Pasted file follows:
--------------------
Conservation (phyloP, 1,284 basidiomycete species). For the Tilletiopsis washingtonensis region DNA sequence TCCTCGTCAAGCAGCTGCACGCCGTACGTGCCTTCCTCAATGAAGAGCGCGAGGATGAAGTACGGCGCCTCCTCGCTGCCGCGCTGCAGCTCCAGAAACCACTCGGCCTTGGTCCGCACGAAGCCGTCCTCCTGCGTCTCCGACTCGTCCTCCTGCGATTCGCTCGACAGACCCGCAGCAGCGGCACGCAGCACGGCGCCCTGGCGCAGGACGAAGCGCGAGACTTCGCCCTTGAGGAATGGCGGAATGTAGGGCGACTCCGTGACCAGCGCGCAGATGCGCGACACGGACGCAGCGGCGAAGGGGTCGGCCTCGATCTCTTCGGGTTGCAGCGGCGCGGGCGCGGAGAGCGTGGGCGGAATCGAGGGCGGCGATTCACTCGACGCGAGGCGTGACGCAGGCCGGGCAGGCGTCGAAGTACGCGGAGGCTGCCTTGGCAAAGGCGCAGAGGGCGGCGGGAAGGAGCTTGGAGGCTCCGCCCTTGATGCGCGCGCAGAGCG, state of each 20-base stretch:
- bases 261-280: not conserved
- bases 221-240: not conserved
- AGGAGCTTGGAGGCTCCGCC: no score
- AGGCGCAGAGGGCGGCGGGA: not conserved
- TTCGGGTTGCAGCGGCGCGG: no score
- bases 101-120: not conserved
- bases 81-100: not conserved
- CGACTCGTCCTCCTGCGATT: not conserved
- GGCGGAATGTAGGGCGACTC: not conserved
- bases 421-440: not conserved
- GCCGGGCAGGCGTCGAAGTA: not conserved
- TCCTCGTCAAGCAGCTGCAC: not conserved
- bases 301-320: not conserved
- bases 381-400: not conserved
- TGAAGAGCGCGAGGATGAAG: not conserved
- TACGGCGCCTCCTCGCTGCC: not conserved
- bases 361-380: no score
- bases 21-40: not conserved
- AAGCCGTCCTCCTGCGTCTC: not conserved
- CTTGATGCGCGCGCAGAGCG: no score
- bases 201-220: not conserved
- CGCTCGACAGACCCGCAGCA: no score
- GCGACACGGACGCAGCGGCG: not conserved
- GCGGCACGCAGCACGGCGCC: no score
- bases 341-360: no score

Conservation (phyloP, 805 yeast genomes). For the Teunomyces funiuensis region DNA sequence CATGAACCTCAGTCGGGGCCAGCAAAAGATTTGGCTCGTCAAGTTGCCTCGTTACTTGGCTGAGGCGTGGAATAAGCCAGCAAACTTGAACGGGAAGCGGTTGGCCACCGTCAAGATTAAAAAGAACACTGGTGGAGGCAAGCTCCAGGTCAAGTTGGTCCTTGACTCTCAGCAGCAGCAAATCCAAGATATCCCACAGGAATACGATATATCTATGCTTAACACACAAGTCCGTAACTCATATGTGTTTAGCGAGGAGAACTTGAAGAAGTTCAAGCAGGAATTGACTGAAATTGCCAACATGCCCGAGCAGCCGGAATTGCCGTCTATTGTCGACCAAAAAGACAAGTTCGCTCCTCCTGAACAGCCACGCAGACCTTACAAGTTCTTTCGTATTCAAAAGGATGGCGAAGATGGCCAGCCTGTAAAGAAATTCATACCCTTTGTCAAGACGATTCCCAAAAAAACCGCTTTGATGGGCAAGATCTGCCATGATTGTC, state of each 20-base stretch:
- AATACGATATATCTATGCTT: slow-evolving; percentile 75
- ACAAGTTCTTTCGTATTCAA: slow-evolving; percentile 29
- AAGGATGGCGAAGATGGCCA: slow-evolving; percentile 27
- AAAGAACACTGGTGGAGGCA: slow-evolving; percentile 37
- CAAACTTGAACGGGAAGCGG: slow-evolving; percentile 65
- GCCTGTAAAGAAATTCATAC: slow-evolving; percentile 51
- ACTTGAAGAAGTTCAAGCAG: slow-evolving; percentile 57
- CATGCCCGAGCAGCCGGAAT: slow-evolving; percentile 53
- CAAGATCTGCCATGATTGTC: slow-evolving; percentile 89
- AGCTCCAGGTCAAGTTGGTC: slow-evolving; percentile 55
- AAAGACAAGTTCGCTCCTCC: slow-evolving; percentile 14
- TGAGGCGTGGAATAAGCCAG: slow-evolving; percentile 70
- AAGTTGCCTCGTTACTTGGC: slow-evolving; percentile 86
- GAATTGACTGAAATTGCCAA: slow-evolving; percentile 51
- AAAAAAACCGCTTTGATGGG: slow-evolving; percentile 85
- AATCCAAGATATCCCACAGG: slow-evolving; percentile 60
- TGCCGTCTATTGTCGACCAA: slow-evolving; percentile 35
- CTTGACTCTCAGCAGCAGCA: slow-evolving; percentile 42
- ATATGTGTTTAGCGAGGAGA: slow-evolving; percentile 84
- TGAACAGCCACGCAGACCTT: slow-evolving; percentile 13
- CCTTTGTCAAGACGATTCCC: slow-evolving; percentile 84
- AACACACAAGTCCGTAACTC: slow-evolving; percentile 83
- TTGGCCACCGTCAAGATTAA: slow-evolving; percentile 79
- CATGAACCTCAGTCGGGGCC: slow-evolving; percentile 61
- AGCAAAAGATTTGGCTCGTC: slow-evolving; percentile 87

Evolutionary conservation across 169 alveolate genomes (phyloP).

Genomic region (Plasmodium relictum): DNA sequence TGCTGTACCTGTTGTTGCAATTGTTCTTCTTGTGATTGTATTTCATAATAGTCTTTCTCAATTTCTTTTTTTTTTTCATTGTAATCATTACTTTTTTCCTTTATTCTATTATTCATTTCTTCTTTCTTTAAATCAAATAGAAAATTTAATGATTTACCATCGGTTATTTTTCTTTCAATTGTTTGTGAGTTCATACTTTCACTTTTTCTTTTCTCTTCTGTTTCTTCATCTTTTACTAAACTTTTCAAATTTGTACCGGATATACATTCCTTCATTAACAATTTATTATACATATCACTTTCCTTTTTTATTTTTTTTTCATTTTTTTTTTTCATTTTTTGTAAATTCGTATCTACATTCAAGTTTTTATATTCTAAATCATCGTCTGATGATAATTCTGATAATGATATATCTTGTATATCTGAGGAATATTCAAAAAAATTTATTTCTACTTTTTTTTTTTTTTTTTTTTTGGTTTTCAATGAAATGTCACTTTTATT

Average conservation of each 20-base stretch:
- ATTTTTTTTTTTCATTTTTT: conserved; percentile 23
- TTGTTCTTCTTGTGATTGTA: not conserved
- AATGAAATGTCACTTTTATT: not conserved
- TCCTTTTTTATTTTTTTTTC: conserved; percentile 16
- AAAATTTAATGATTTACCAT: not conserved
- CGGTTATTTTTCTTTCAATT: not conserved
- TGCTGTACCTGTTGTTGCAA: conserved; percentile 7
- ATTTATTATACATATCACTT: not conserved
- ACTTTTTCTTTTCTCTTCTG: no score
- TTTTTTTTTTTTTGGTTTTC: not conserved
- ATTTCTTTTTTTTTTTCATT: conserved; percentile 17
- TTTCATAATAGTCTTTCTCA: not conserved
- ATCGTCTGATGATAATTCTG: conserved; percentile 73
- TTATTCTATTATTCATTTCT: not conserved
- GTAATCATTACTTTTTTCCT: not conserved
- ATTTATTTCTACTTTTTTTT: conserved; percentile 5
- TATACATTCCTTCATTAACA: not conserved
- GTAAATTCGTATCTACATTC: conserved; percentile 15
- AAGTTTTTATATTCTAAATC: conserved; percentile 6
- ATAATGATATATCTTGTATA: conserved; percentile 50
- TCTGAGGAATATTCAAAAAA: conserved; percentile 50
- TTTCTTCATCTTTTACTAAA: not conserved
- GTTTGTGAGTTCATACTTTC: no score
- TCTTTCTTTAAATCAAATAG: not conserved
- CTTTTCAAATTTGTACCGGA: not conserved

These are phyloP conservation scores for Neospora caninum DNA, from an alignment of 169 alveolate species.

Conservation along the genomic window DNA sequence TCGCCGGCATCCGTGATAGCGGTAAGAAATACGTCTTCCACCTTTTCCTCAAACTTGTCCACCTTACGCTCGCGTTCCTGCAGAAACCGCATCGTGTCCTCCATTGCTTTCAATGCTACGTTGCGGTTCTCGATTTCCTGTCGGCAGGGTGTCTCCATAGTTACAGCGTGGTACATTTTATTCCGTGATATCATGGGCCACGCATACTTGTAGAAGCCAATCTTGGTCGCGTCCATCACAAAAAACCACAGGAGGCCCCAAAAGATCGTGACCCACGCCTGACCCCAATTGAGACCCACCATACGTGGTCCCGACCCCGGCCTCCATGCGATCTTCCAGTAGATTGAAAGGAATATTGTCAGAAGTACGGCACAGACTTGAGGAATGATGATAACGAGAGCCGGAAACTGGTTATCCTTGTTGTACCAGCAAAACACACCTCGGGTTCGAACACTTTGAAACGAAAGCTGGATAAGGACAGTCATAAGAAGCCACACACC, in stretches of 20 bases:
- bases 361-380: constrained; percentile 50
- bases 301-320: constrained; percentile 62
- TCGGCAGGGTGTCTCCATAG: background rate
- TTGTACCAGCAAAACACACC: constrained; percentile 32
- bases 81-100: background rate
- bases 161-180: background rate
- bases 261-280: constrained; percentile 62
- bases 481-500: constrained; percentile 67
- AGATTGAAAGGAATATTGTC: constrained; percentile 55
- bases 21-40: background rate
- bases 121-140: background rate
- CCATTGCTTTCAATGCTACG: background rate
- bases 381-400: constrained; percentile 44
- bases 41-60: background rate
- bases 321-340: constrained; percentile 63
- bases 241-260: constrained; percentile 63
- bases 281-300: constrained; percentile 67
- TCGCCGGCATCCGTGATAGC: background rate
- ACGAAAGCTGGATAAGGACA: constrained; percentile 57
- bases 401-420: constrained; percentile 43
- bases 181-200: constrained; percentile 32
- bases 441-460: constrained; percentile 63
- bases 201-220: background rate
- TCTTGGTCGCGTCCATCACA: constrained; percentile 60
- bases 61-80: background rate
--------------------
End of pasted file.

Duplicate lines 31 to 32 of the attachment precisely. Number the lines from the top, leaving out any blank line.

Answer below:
- AAAGAACACTGGTGGAGGCA: slow-evolving; percentile 37
- CAAACTTGAACGGGAAGCGG: slow-evolving; percentile 65